Stories about: bullying

‘It’s our job to create a safe environment’: Mark Schuster on the bullying of gay youth

Mark Schuster, MD, PhD, chief of General Pediatrics at Boston Children’s Hospital, led a first-of-its-kind longitudinal study on the bullying of gay, lesbian and bisexual young people.

Fourteen-year-old Kenneth Weishuhn, 15-year-old Jadin Bell and 18-year-old Tyler Clementi were all teenagers who committed suicide after being bullied for being gay. There have been many similar stories reported around the country, but until now, little research has existed to help understand the backdrop to tragic outcomes like these.

A new study, published today in the New England Journal of Medicine and led by Mark Schuster, MD, PhD, chief of General Pediatrics at Boston Children’s Hospital, who is also the William Berenberg Professor of Pediatrics at Harvard Medical School, sheds light on the bullying and victimization experiences of sexual minority youth (that is, youth who are lesbian, gay or bisexual) from elementary school to high school. Bullying is generally defined as the intentional and repeated perpetration of aggression over time by a more powerful person against a less powerful person. The study, the only one on this topic to follow a representative sample of young people in the United States over several years, surveyed 4,268 students in Birmingham, Houston and Los Angeles in fifth grade and again in seventh and tenth grades.

Schuster and his colleagues found that girls and boys who were identified in tenth grade as sexual minorities were more likely than their peers to be bullied or victimized as early as fifth grade, and this pattern continued into high school.

We sat down with Dr. Schuster to discuss this important study and its implications.

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The snowball effect of bullying

It’s no secret that the longer a person is exposed to situations that are harmful to her health, the worse the outcomes could be—like living with a heavy smoker or growing up in a home with lead paint. And according to new research from Boston Children’s Hospital, bullying should be added to the list of experiences that take a greater toll on health the longer a child is exposed to it.

A new study in the journal Pediatrics shows that children who undergo bullying over a long course of time have worse mental and physical health—including showing more symptoms of depression and a lower sense of self-worth—compared with kids who are being bullied for the first time, were only bullied in the past or those who have never been bullied at all.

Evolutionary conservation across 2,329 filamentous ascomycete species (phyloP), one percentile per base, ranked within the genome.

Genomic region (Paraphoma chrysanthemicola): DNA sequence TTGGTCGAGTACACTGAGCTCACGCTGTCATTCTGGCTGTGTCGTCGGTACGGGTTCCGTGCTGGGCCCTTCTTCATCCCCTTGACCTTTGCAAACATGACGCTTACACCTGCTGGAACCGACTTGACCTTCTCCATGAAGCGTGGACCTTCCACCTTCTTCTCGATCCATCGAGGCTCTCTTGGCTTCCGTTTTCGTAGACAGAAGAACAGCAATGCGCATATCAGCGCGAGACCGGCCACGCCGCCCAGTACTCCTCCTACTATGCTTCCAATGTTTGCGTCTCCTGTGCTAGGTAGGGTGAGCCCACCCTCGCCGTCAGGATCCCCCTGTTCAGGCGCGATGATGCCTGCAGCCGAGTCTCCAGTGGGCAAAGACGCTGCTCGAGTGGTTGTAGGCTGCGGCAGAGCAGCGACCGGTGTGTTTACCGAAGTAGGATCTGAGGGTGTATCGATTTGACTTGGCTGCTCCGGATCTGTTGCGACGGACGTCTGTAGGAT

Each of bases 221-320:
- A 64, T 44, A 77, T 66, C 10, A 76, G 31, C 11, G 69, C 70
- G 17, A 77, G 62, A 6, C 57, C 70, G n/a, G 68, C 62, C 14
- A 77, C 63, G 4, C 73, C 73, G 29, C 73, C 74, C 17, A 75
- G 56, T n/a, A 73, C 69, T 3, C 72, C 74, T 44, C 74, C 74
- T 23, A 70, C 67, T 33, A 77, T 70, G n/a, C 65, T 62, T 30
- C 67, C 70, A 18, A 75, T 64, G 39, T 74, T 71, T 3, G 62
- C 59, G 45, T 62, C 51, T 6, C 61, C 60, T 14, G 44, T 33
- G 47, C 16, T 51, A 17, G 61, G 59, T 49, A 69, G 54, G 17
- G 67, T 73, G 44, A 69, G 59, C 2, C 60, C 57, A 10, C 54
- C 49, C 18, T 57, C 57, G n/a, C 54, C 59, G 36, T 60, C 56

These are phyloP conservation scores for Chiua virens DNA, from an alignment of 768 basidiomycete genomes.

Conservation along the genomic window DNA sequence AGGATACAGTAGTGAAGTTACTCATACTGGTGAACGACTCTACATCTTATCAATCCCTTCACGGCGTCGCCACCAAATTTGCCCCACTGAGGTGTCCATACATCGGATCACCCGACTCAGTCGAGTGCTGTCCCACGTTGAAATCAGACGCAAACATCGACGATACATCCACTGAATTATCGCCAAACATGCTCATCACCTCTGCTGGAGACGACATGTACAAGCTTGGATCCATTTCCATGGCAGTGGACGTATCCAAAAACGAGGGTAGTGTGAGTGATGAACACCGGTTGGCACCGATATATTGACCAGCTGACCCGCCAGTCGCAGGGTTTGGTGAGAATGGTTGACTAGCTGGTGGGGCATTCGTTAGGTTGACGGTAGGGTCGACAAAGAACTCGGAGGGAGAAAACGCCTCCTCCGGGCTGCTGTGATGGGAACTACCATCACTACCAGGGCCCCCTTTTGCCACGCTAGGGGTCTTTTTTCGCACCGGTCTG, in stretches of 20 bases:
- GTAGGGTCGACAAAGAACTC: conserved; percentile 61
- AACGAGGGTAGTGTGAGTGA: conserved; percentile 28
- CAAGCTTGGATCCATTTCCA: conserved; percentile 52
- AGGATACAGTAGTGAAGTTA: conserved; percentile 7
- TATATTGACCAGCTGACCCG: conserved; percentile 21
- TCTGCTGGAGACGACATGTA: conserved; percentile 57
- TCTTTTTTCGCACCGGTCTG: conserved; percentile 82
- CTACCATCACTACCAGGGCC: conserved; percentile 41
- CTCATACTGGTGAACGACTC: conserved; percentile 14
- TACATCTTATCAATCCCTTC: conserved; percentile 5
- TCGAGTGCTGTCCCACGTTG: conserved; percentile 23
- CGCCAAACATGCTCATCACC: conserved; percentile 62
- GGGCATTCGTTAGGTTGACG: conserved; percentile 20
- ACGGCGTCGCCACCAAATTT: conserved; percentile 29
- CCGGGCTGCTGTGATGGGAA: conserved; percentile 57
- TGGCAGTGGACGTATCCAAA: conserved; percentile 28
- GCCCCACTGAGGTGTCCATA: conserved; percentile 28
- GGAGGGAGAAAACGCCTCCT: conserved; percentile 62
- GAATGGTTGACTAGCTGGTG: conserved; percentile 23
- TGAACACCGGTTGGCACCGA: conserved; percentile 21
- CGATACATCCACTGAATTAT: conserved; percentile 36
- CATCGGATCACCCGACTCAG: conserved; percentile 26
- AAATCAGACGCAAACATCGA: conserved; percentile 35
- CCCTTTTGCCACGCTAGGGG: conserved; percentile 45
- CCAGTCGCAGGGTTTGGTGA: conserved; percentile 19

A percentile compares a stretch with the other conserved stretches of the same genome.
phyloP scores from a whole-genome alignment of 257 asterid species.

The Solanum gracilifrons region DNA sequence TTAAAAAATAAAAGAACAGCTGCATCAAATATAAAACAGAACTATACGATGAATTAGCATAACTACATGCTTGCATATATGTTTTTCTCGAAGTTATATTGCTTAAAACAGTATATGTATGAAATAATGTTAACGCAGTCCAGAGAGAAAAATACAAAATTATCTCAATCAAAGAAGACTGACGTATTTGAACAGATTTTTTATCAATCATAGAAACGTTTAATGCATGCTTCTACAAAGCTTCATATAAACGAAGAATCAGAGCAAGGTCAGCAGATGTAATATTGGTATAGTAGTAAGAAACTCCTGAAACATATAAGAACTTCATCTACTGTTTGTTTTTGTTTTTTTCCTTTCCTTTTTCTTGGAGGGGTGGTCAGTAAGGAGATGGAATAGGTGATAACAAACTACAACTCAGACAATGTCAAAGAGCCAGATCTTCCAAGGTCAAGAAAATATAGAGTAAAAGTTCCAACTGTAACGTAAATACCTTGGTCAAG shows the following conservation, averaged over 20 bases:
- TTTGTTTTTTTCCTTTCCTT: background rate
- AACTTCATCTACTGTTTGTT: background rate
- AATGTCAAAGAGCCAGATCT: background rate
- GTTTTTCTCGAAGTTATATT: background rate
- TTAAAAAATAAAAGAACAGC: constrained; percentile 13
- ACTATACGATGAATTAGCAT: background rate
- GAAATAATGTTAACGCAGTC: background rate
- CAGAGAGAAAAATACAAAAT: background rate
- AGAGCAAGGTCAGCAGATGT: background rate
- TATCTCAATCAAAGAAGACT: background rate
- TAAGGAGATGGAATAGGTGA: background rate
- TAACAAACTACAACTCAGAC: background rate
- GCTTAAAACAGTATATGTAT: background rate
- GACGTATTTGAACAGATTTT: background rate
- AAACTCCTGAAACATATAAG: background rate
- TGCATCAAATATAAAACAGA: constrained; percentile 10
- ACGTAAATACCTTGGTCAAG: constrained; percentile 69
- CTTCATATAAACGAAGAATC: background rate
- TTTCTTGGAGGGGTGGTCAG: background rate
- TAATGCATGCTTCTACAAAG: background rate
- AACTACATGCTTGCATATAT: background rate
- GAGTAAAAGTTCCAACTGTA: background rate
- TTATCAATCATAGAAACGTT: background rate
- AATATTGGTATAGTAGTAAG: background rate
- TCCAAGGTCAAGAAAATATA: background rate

While much has been done to prove the negative consequences of bullying, this is the first study to look at its compounding effects over many years.

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Schools can’t prevent bullying alone—parents, teachers need to get on bus

The suicide of 12-year-old Rebecca Sedwick in September in the wake of repeated cyberbullying is a tragic and timely reminder of bullying’s consequences. October is National Bullying Prevention Month, which means schools across the U.S. are rolling out skits, posters and even apps to raise awareness and prevent bullying. However, the practice is pervasive; in 2009, one in five high school students admitted being bullied at school.

Yet, a recent study suggests that bullying prevention programs help bullies hone their harassment skills. Has this study delivered a knock-out blow to these efforts?

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Why—and how—parents need to talk to their kids about same-sex relationships

As a parent, how comfortable are you talking about same-sex marriage? Or about sexual orientation?

In March, the American Academy of Pediatrics (AAP) released a policy statement supporting same-sex marriage, because it’s good for children to have two married parents. Last month, the Supreme Court struck down the Defense of Marriage Act (DOMA), saying it was unconstitutional—meaning that same-sex couples are eligible for the same federal benefits as heterosexual couples. And last week the AAP encouraged pediatricians to create a more welcoming and supportive environment in their offices for gay, lesbian, bisexual, transgender or questioning (LGBTQ) youth. In that report, they said,

“Pediatricians should be available to answer questions, to correct misinformation, and to provide the context that being LGBTQ is normal, just different.”

Normal. That is the important—and remarkable—word.

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